Tracing the Grotesque: Anderson’s model in Faulkner and Woolf

March 13, 2019 by Essay Writer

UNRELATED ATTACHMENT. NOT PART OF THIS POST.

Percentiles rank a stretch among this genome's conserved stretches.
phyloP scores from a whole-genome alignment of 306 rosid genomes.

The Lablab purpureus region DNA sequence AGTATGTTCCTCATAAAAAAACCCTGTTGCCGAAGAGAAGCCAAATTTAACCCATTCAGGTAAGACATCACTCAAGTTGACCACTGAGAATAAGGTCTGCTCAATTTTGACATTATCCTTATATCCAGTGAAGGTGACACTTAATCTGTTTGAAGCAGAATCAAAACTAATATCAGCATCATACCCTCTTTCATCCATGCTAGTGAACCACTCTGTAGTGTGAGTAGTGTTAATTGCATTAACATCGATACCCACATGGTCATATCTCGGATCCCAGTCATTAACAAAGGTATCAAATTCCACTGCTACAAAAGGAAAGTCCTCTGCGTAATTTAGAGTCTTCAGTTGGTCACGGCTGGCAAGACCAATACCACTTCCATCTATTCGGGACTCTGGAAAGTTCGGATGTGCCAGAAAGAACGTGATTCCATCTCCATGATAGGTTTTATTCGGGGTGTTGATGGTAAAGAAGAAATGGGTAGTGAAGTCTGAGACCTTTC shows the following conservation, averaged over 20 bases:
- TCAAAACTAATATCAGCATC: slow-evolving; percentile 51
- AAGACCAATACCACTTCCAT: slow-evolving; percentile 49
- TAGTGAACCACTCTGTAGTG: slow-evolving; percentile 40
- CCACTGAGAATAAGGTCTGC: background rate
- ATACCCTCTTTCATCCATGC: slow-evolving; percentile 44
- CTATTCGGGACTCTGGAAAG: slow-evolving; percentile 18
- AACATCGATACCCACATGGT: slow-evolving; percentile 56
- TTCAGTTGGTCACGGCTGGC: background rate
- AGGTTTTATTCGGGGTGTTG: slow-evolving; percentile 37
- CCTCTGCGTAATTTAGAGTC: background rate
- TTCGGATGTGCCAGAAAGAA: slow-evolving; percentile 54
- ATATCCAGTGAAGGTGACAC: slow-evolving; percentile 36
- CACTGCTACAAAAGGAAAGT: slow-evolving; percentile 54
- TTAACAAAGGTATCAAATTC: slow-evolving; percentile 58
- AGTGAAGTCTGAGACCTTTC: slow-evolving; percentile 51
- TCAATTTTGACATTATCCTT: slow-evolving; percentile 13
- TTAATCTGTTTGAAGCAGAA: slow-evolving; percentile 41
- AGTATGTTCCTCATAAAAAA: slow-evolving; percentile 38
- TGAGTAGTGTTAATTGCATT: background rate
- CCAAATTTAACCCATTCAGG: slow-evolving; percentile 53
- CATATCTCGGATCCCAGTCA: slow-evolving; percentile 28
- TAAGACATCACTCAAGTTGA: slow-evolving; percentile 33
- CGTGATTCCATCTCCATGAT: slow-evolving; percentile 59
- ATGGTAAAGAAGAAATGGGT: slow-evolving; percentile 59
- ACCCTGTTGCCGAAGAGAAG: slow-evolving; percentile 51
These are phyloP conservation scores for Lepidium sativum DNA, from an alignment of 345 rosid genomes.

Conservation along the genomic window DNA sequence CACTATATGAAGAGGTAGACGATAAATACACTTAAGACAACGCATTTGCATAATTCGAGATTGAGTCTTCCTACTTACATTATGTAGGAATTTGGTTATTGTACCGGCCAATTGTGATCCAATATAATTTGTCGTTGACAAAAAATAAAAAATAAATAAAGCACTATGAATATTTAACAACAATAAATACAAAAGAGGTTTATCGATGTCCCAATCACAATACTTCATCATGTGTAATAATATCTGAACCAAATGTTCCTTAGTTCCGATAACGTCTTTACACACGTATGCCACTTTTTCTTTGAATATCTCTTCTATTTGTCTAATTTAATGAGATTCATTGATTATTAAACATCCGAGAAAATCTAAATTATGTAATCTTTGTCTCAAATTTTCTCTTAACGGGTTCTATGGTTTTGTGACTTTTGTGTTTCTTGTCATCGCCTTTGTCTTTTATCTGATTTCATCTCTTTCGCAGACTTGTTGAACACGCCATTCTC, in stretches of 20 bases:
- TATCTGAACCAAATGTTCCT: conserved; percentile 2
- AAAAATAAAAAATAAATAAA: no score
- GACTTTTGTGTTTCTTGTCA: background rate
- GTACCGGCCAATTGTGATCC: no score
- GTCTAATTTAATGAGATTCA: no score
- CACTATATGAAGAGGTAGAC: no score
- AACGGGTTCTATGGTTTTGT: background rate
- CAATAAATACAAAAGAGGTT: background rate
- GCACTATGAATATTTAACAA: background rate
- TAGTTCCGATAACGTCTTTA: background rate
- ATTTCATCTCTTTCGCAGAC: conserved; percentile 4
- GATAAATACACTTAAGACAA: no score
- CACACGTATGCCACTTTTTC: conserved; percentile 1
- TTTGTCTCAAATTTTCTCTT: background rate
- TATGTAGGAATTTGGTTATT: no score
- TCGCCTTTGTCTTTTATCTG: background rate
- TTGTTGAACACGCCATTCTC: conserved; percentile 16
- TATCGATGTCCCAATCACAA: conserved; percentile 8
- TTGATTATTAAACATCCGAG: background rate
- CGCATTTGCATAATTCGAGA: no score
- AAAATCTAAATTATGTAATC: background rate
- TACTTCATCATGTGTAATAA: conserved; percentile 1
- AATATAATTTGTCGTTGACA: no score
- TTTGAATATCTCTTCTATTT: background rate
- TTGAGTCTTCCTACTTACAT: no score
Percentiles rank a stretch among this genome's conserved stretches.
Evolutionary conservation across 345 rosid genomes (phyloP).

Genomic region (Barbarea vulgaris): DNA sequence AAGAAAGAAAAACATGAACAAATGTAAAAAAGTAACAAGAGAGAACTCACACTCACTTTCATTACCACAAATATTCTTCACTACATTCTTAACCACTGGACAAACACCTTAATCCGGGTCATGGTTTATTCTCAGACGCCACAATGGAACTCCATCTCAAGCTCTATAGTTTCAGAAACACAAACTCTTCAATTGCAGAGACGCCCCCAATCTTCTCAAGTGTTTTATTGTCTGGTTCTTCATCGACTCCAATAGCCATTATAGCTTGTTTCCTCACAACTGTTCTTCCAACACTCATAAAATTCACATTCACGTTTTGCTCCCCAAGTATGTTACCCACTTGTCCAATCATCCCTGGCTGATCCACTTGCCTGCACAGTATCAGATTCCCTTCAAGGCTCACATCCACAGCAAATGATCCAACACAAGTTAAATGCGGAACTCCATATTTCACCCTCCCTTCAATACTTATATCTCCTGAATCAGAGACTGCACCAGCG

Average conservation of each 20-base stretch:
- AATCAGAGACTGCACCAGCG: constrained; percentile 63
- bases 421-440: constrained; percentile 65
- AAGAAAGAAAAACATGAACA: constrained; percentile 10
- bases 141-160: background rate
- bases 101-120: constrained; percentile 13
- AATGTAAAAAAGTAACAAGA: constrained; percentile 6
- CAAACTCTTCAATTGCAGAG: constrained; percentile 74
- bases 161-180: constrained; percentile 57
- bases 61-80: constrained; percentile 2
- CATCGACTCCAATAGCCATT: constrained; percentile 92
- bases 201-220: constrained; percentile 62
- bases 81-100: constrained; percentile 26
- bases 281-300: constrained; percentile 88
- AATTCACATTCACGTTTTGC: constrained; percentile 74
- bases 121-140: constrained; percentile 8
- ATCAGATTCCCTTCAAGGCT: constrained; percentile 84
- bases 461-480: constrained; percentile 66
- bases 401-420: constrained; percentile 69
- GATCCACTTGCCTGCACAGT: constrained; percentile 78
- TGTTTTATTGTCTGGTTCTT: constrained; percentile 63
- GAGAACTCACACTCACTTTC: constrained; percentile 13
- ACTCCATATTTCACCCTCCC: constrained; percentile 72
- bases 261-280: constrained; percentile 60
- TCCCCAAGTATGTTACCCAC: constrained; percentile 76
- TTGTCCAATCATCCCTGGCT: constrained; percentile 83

In “The Book of the Grosteques,” the first story of his novel Winesburg, Ohio, Sherwood Anderson introduces the concept of the “grotesque.” This concept sets up the following stories in the novel, and can also be seen in other modernist texts following the publication of Winesburg, Ohio. Anderson specifically traces the birth of the grotesque back to a time when the world was pure, and a conglomeration of vague thoughts formed beautiful truths: “Man made the truths himself and each truth was a composite of a great many vague thoughts. All about in the world were the truths and they were all beautiful” (Anderson 12-14). However, people began to take up these truths and attempted to make them their own. What resulted was a distortion of these truths: they were turned into lies, and the people themselves became grotesque upon attempting to own these truths. “The moment one of the people took one of the truths to himself, called it his truth, and tried to live his life by it, he became a grotesque and the truth he embraced became a falsehood” (Anderson 15-17). In developing his idea of grotesqueness, Anderson not only provides a key into how to read Winesburg, Ohio, but also articulates a way to portray characters by reducing them to a single characteristic. Modernist authors following Anderson, specifically Virginia Woolf and William Faulkner, latched onto this notion and created characters who defined themselves by a singular truth. Although effective, the implementation of this type of character as one-dimensional and symbolic becomes problematic in its oversimplification. These characters represent particular aspects of humanity, but the humanity is lost on them due to their lack of complexity. There is a distance between the reader and the read, because they are not believable, organic characters – only caricatures. In her novel Mrs. Dalloway, Virginia Woolf expands on Anderson’s notion through the character of Peter Walsh. Woolf’s approach differs from Anderson’s in that some of her characters are grotesque in order to display the complexity of other characters, such as Clarissa Dalloway. The juxtaposition of Peter Walsh and Clarissa Dalloway positions Peter as an inadequate foil. They are by no means equally represented; Peter’s follies and vanities are exaggerated. Instead of sympathizing with Peter, we are disgusted by him. Clarissa is allowed both faults and triumphs, and her character is constructed as a human being rather than as a gross distortion of a few human characteristics. To follow suit with Anderson, Peter Walsh “snatches up” the truths of romantic love and youth. His dripping sentimentality serves as a threat to Clarissa’s impenetrability. Because Peter’s grotesque character is created to embody these truths, readers begin to conflate romantic love with his portrayal. This leaves few alternatives for love in the world of Mrs. Dalloway. The reader spurns Peter in favor of Clarissa, who has no room for this type of love: “Peter is her version of that repulsive brute with blood-red nostrils, human nature, and of that sexual and spiritual defilement it demands—that passionate and penetrating and soul-destroying love” (Spilka 332). Peter vacillates between resenting Clarissa and loving her completely. Clarissa’s powerful yet subtle presence is able to bring proud Peter to his knees, despite his superficial background of “journeys; rides; quarrels; adventures; bridge parties; love affairs; work’ work, work” (Woolf 46). Clarissa’s maintenance of a private self is perceived by Peter as “coldness.” However, when Woolf gives us such limited options, between Peter’s maudlin love and Clarissa’s platonic, subtle love, we choose Clarissa each time, in fear of the “penetrating and soul-destroying love” that Peter represents and in favor of Clarissa’s “privacy of the soul” (Spilka 332; Woolf 138). Peter’s constant self-aggrandizement creates an unflattering portrait of an older man in love who has not yet matured. One of his more unflattering moments occurs during his chase of the young woman dressed in black. During this chase he views himself to be “an adventurer, reckless, he thought, swift, daring, indeed (landed as he was last night from India) a romantic buccaneer, careless of all these damned proprieties…” (Woolf 57). For the one-dimensional Peter, this woman is a one-dimensional symbol of his youthful fire, which he revels in. After nearly two pages of this illusion, Peter gives up the chase in order to revel in the fantasy. The reader experiences the predictable, appalling deflation: “The girl, silk-stockinged, feathered, evanescent, but not to him particularly attractive (for he had had his fling) alighted” (Woolf 58). This unrealistic, chauvinistic fantasy serves to appall the reader and reveal the capricious nature of Peter’s affections. Peter’s idealization of youth and his pride in understanding youth suggest a resistance against the natural process of aging: “for he understood young people, he liked them” (Woolf 52). His marriage to Daisy exemplifies his desire to hold on to youth. His inner monologues are riddled with judgments. In “Notes on the Grotesque,” James Schevill explains, “the grotesque is often beautiful because it is openly human and exposed” (Schevill 235). Unlike Woolf’s detestable Peter Walsh, William Faulkner’s The Sound and the Fury portrays a more beautiful kind of grotesque. In the beginning of his section, the troubled Quentin Compson evokes the reader’s sympathy in a way that Peter Walsh cannot. This is because we believe Quentin’s torment to be poignant and justified, and we are drawn in by his pain and eloquence. However, as his section progresses, Quentin’s behavior becomes more erratic and less beautiful. His discussions with his father, coupled with his attempt to lure his sister into death or incest expose Quentin as a grotesque, inseparable from his obsessive, skewed perceptions of morality. In Mrs. Dalloway, Peter’s one-dimensionality serves to position Clarissa as a more complex and balanced character. In the case of Quentin and Caddy Compson, Quentin actually narrows Caddy’s character, bringing her down into his distorted vision. Through Quentin’s eyes, we see Caddy and Caddy’s “sin” as one. The reality is carried through this conflation without objection until the momentum of Quentin’s grief is interrupted with a memory of a conversation with Jason Compson, his father. The father and son are discussing the worth of virginity. Quentin remembers his father’s justification for his son’s torment:”And Father said it’s because you are a virgin: don’t you see? Women are never virgins. Purity is a negative state and therefore contrary to nature. It’s nature is hurting you not Caddy and I said That’s just words and he said So is virginity and I said you don’t know. You cant know and he said Yes. On the instant when we realize that tragedy is second-hand” (Faulkner 116). Through Mr. Compson, Faulkner gives a more objective (yet cynical) view of Quentin’s obsession with purity. It is here that we begin to see the irrationality of Quentin’s actions and the distorted vicariousness of his pain. This distortion ultimately results in Quentin’s suicide, but long before this, he wishes for a double suicide on the day that Caddy loses her virginity: “I held the point of the knife at her throat/it wont take but a second just a second then I can mine I can do mine then” (Faulkner 152). Even once Caddy consents, Quentin cannot bring himself to kill his sister. He reaches for something just as tragic, leading Caddy to the ditch where Nancy’s bones lie. Nothing comes of this, but the bewildered reader looks on with uncomprehending horror at Quentin’s obsession. Quentin feels either form of “death” could baptize him and Caddy so intensely that they will both be made clean again. Unable to emerge from his ego and his family, Quentin sees salvation as an immersion in his particular kind of love. Karl F. Zender sheds light on Quentin’s puzzling attempt to solve his moral dilemmas: “Clearly, Quentin wishes to understand his incest fantasies as asexual in origin and atemporal in effect. They are, he believes, a way of rescinding Caddy’s sexual initiation…and, by extension, of denying the descent of the Compson family and of the South into the modern age” (Zender 747).